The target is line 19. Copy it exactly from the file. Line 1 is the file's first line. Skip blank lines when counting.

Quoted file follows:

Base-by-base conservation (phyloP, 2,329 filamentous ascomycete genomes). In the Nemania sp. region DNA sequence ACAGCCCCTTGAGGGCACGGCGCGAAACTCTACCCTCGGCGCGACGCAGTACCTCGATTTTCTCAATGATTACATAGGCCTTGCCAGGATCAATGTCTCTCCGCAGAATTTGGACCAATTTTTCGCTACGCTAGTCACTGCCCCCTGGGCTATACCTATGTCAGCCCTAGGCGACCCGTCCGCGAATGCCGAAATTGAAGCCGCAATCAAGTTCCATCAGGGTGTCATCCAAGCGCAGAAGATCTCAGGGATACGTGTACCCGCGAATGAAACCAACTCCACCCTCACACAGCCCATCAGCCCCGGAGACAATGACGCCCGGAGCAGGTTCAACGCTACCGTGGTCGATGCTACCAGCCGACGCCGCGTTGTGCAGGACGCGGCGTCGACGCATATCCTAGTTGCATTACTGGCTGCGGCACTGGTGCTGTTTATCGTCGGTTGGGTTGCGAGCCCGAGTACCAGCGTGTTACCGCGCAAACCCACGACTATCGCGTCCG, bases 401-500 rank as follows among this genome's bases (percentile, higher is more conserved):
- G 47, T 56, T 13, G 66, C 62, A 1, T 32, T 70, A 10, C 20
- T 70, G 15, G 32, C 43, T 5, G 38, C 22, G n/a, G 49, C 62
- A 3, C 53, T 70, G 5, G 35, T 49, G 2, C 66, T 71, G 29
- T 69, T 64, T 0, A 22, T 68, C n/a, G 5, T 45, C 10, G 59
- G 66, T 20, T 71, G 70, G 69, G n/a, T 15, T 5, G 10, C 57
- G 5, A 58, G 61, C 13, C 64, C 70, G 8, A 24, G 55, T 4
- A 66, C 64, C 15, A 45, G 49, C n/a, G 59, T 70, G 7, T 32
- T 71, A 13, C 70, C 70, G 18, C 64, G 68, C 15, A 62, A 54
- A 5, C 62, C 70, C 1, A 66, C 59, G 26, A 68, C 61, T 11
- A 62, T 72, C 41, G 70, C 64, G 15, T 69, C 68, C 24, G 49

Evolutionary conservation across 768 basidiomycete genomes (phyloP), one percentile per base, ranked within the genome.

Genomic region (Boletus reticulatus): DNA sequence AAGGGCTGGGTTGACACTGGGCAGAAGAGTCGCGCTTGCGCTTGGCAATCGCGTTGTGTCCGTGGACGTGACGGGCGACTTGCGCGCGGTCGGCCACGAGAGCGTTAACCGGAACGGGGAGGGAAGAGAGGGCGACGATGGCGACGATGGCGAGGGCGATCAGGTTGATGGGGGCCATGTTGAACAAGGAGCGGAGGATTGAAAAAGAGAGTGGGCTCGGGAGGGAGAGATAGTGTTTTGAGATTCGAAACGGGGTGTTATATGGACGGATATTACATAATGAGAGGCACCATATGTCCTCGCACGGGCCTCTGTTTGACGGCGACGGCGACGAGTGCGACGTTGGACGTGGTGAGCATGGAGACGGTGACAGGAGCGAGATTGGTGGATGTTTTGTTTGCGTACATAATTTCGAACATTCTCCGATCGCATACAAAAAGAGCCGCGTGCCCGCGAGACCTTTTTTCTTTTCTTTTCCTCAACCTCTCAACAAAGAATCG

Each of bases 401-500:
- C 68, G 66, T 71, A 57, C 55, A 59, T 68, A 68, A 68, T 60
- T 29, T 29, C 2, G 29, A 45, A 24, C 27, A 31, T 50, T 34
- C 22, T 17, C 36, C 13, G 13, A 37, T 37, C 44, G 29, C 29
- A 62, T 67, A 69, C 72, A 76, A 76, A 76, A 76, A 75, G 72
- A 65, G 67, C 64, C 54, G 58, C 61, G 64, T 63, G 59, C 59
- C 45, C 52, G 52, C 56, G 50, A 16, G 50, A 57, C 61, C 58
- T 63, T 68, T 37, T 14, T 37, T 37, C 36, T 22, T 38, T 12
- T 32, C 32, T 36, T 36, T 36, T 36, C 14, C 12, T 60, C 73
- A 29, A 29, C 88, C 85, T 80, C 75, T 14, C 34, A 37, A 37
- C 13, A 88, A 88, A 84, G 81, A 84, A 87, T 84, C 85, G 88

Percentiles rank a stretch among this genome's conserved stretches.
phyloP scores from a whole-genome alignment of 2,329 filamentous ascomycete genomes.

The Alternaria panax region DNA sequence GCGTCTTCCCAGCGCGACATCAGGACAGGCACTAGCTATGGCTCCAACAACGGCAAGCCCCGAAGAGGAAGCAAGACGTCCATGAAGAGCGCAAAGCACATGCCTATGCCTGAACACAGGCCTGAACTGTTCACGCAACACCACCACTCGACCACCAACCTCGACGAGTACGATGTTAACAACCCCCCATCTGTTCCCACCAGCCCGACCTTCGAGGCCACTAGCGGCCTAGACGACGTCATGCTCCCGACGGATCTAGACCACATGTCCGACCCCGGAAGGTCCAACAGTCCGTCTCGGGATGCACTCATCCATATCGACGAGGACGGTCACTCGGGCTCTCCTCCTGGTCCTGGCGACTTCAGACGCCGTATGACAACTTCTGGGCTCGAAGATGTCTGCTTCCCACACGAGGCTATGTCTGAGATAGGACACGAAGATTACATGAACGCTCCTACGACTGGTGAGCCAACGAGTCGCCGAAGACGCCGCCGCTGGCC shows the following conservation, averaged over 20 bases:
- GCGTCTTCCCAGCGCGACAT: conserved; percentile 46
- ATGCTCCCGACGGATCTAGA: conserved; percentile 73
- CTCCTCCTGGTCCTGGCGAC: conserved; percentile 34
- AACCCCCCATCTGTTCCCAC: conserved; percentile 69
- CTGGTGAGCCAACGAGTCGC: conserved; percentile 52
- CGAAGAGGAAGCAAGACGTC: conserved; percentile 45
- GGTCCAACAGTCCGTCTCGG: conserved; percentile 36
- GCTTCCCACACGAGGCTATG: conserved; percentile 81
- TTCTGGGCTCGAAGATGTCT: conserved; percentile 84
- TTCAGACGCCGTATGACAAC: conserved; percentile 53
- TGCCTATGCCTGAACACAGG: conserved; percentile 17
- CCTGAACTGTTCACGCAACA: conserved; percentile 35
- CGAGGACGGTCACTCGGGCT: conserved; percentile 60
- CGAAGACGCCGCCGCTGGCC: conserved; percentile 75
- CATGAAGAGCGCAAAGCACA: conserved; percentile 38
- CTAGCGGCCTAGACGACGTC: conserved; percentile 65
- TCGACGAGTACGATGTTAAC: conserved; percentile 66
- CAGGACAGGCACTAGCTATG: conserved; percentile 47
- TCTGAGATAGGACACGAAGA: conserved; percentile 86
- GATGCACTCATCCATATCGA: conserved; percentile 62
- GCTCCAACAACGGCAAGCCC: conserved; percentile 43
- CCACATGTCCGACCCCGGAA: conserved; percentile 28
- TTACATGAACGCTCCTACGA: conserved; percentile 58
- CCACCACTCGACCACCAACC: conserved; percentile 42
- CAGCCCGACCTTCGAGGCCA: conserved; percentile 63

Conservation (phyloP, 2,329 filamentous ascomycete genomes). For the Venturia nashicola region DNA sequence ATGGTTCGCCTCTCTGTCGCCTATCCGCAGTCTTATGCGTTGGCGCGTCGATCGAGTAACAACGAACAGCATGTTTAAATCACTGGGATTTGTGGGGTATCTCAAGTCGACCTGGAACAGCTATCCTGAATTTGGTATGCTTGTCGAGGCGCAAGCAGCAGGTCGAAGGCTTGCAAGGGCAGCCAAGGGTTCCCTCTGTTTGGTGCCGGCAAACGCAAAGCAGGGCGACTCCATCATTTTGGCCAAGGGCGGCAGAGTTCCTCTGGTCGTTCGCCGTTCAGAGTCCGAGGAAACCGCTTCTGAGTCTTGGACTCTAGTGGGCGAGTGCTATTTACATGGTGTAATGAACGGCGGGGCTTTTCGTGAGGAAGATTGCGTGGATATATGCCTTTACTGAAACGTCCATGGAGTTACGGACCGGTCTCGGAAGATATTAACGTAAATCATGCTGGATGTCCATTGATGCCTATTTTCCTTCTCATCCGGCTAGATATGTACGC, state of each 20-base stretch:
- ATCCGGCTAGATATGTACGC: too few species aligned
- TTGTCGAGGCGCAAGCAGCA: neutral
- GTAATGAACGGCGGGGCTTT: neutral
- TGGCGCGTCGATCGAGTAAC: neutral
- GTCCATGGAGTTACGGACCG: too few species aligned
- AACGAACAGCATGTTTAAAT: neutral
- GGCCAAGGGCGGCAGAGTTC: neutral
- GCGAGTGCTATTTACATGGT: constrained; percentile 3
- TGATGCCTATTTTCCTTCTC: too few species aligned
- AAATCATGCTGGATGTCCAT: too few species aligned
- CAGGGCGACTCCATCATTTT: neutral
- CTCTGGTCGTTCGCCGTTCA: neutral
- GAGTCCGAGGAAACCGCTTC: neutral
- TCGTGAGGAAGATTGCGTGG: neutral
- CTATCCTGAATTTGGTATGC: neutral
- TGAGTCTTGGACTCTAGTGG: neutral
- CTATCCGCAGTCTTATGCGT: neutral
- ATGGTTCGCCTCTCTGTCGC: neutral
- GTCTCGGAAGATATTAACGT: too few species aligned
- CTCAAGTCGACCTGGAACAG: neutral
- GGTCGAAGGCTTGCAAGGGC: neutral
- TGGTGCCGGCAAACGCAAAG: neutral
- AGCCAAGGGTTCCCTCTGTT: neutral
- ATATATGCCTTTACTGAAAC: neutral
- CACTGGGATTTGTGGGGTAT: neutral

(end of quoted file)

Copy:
- A 65, G 67, C 64, C 54, G 58, C 61, G 64, T 63, G 59, C 59